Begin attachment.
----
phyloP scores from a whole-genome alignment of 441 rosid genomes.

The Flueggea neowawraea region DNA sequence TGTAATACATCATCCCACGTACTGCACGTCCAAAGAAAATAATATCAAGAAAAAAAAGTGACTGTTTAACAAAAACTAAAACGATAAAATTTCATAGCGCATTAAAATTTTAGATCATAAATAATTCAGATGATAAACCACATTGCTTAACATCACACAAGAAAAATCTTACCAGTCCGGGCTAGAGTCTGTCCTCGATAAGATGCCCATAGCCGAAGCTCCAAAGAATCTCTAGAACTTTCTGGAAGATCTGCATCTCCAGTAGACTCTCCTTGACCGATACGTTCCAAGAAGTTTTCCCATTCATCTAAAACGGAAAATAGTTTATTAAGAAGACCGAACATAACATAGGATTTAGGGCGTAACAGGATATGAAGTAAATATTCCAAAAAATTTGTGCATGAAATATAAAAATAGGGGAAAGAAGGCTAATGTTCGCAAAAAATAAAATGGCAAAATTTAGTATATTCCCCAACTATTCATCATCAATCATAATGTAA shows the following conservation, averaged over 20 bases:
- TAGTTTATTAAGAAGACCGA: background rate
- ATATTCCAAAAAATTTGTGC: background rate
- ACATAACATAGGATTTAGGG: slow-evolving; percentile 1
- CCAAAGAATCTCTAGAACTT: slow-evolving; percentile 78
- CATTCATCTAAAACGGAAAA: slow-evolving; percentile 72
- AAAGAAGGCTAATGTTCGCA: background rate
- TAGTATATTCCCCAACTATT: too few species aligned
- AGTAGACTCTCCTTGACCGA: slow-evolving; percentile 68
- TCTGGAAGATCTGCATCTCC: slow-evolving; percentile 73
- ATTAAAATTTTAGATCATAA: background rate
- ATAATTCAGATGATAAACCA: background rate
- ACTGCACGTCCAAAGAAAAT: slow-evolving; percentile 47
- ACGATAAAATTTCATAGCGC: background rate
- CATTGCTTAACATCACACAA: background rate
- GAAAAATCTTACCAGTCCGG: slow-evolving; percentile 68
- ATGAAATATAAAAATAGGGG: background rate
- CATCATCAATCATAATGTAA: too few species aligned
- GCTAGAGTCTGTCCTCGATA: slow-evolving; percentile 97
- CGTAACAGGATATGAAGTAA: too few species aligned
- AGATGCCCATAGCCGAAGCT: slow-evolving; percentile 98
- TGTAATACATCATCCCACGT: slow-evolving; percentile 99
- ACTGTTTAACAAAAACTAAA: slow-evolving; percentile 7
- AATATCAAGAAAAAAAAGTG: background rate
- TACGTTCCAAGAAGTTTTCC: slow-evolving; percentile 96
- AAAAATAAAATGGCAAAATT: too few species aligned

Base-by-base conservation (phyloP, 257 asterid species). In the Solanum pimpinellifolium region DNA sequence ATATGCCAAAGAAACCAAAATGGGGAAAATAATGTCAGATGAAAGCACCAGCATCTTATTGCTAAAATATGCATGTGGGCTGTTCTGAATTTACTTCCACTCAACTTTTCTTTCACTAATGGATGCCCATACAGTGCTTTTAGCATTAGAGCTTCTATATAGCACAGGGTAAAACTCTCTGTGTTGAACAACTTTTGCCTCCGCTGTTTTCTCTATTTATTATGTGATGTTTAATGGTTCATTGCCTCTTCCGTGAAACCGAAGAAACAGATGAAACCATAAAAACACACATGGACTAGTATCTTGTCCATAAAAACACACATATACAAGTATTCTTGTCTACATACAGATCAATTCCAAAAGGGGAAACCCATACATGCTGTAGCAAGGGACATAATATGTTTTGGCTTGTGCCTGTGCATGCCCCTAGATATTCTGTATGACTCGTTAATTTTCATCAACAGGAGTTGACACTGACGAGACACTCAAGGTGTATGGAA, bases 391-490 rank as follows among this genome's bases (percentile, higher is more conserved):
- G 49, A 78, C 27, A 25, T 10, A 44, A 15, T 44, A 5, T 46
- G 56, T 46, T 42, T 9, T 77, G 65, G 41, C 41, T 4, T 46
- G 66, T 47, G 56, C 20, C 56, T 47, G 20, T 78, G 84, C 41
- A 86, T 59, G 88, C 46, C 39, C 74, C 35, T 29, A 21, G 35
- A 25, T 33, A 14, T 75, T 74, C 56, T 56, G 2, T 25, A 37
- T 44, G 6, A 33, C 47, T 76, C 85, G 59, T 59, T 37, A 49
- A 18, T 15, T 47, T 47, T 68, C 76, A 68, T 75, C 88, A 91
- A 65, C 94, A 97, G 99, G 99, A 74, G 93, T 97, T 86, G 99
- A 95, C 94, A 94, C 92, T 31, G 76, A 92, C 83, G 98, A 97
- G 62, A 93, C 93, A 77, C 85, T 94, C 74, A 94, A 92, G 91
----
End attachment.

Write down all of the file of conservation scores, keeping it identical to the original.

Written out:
phyloP scores from a whole-genome alignment of 441 rosid genomes.

The Flueggea neowawraea region DNA sequence TGTAATACATCATCCCACGTACTGCACGTCCAAAGAAAATAATATCAAGAAAAAAAAGTGACTGTTTAACAAAAACTAAAACGATAAAATTTCATAGCGCATTAAAATTTTAGATCATAAATAATTCAGATGATAAACCACATTGCTTAACATCACACAAGAAAAATCTTACCAGTCCGGGCTAGAGTCTGTCCTCGATAAGATGCCCATAGCCGAAGCTCCAAAGAATCTCTAGAACTTTCTGGAAGATCTGCATCTCCAGTAGACTCTCCTTGACCGATACGTTCCAAGAAGTTTTCCCATTCATCTAAAACGGAAAATAGTTTATTAAGAAGACCGAACATAACATAGGATTTAGGGCGTAACAGGATATGAAGTAAATATTCCAAAAAATTTGTGCATGAAATATAAAAATAGGGGAAAGAAGGCTAATGTTCGCAAAAAATAAAATGGCAAAATTTAGTATATTCCCCAACTATTCATCATCAATCATAATGTAA shows the following conservation, averaged over 20 bases:
- TAGTTTATTAAGAAGACCGA: background rate
- ATATTCCAAAAAATTTGTGC: background rate
- ACATAACATAGGATTTAGGG: slow-evolving; percentile 1
- CCAAAGAATCTCTAGAACTT: slow-evolving; percentile 78
- CATTCATCTAAAACGGAAAA: slow-evolving; percentile 72
- AAAGAAGGCTAATGTTCGCA: background rate
- TAGTATATTCCCCAACTATT: too few species aligned
- AGTAGACTCTCCTTGACCGA: slow-evolving; percentile 68
- TCTGGAAGATCTGCATCTCC: slow-evolving; percentile 73
- ATTAAAATTTTAGATCATAA: background rate
- ATAATTCAGATGATAAACCA: background rate
- ACTGCACGTCCAAAGAAAAT: slow-evolving; percentile 47
- ACGATAAAATTTCATAGCGC: background rate
- CATTGCTTAACATCACACAA: background rate
- GAAAAATCTTACCAGTCCGG: slow-evolving; percentile 68
- ATGAAATATAAAAATAGGGG: background rate
- CATCATCAATCATAATGTAA: too few species aligned
- GCTAGAGTCTGTCCTCGATA: slow-evolving; percentile 97
- CGTAACAGGATATGAAGTAA: too few species aligned
- AGATGCCCATAGCCGAAGCT: slow-evolving; percentile 98
- TGTAATACATCATCCCACGT: slow-evolving; percentile 99
- ACTGTTTAACAAAAACTAAA: slow-evolving; percentile 7
- AATATCAAGAAAAAAAAGTG: background rate
- TACGTTCCAAGAAGTTTTCC: slow-evolving; percentile 96
- AAAAATAAAATGGCAAAATT: too few species aligned

Base-by-base conservation (phyloP, 257 asterid species). In the Solanum pimpinellifolium region DNA sequence ATATGCCAAAGAAACCAAAATGGGGAAAATAATGTCAGATGAAAGCACCAGCATCTTATTGCTAAAATATGCATGTGGGCTGTTCTGAATTTACTTCCACTCAACTTTTCTTTCACTAATGGATGCCCATACAGTGCTTTTAGCATTAGAGCTTCTATATAGCACAGGGTAAAACTCTCTGTGTTGAACAACTTTTGCCTCCGCTGTTTTCTCTATTTATTATGTGATGTTTAATGGTTCATTGCCTCTTCCGTGAAACCGAAGAAACAGATGAAACCATAAAAACACACATGGACTAGTATCTTGTCCATAAAAACACACATATACAAGTATTCTTGTCTACATACAGATCAATTCCAAAAGGGGAAACCCATACATGCTGTAGCAAGGGACATAATATGTTTTGGCTTGTGCCTGTGCATGCCCCTAGATATTCTGTATGACTCGTTAATTTTCATCAACAGGAGTTGACACTGACGAGACACTCAAGGTGTATGGAA, bases 391-490 rank as follows among this genome's bases (percentile, higher is more conserved):
- G 49, A 78, C 27, A 25, T 10, A 44, A 15, T 44, A 5, T 46
- G 56, T 46, T 42, T 9, T 77, G 65, G 41, C 41, T 4, T 46
- G 66, T 47, G 56, C 20, C 56, T 47, G 20, T 78, G 84, C 41
- A 86, T 59, G 88, C 46, C 39, C 74, C 35, T 29, A 21, G 35
- A 25, T 33, A 14, T 75, T 74, C 56, T 56, G 2, T 25, A 37
- T 44, G 6, A 33, C 47, T 76, C 85, G 59, T 59, T 37, A 49
- A 18, T 15, T 47, T 47, T 68, C 76, A 68, T 75, C 88, A 91
- A 65, C 94, A 97, G 99, G 99, A 74, G 93, T 97, T 86, G 99
- A 95, C 94, A 94, C 92, T 31, G 76, A 92, C 83, G 98, A 97
- G 62, A 93, C 93, A 77, C 85, T 94, C 74, A 94, A 92, G 91